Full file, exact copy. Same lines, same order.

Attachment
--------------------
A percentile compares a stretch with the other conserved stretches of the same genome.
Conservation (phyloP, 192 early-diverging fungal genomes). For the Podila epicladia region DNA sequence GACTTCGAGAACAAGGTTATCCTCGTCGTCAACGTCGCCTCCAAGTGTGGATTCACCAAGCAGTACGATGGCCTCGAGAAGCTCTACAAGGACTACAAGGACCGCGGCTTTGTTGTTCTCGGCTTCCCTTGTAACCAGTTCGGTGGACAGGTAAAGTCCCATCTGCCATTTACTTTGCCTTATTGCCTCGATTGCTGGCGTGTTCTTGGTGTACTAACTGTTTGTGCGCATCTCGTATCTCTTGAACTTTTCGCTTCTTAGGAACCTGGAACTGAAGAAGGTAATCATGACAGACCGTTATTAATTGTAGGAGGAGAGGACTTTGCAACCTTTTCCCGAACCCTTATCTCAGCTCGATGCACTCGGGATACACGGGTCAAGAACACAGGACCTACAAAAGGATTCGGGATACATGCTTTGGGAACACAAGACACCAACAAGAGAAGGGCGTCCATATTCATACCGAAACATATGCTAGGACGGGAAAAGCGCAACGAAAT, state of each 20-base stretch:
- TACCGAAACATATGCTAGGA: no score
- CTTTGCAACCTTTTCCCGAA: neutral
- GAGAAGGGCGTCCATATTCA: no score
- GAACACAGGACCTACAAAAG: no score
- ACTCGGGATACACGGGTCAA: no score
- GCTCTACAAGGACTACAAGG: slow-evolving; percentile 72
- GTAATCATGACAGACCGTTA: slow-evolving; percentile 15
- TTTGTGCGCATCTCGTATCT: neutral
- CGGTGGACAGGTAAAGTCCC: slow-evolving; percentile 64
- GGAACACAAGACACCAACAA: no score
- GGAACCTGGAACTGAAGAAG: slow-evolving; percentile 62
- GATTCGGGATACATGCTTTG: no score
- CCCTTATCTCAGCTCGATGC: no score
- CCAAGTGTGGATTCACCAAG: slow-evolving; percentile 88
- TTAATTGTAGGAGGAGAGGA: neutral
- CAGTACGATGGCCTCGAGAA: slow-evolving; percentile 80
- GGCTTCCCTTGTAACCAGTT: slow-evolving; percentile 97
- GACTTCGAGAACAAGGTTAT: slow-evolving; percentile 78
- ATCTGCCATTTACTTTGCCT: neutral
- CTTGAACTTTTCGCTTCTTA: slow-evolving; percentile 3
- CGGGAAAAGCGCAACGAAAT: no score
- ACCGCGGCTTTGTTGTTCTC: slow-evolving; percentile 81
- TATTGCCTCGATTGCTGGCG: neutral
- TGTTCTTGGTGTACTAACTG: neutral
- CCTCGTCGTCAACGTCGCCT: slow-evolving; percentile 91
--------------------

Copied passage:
A percentile compares a stretch with the other conserved stretches of the same genome.
Conservation (phyloP, 192 early-diverging fungal genomes). For the Podila epicladia region DNA sequence GACTTCGAGAACAAGGTTATCCTCGTCGTCAACGTCGCCTCCAAGTGTGGATTCACCAAGCAGTACGATGGCCTCGAGAAGCTCTACAAGGACTACAAGGACCGCGGCTTTGTTGTTCTCGGCTTCCCTTGTAACCAGTTCGGTGGACAGGTAAAGTCCCATCTGCCATTTACTTTGCCTTATTGCCTCGATTGCTGGCGTGTTCTTGGTGTACTAACTGTTTGTGCGCATCTCGTATCTCTTGAACTTTTCGCTTCTTAGGAACCTGGAACTGAAGAAGGTAATCATGACAGACCGTTATTAATTGTAGGAGGAGAGGACTTTGCAACCTTTTCCCGAACCCTTATCTCAGCTCGATGCACTCGGGATACACGGGTCAAGAACACAGGACCTACAAAAGGATTCGGGATACATGCTTTGGGAACACAAGACACCAACAAGAGAAGGGCGTCCATATTCATACCGAAACATATGCTAGGACGGGAAAAGCGCAACGAAAT, state of each 20-base stretch:
- TACCGAAACATATGCTAGGA: no score
- CTTTGCAACCTTTTCCCGAA: neutral
- GAGAAGGGCGTCCATATTCA: no score
- GAACACAGGACCTACAAAAG: no score
- ACTCGGGATACACGGGTCAA: no score
- GCTCTACAAGGACTACAAGG: slow-evolving; percentile 72
- GTAATCATGACAGACCGTTA: slow-evolving; percentile 15
- TTTGTGCGCATCTCGTATCT: neutral
- CGGTGGACAGGTAAAGTCCC: slow-evolving; percentile 64
- GGAACACAAGACACCAACAA: no score
- GGAACCTGGAACTGAAGAAG: slow-evolving; percentile 62
- GATTCGGGATACATGCTTTG: no score
- CCCTTATCTCAGCTCGATGC: no score
- CCAAGTGTGGATTCACCAAG: slow-evolving; percentile 88
- TTAATTGTAGGAGGAGAGGA: neutral
- CAGTACGATGGCCTCGAGAA: slow-evolving; percentile 80
- GGCTTCCCTTGTAACCAGTT: slow-evolving; percentile 97
- GACTTCGAGAACAAGGTTAT: slow-evolving; percentile 78
- ATCTGCCATTTACTTTGCCT: neutral
- CTTGAACTTTTCGCTTCTTA: slow-evolving; percentile 3
- CGGGAAAAGCGCAACGAAAT: no score
- ACCGCGGCTTTGTTGTTCTC: slow-evolving; percentile 81
- TATTGCCTCGATTGCTGGCG: neutral
- TGTTCTTGGTGTACTAACTG: neutral
- CCTCGTCGTCAACGTCGCCT: slow-evolving; percentile 91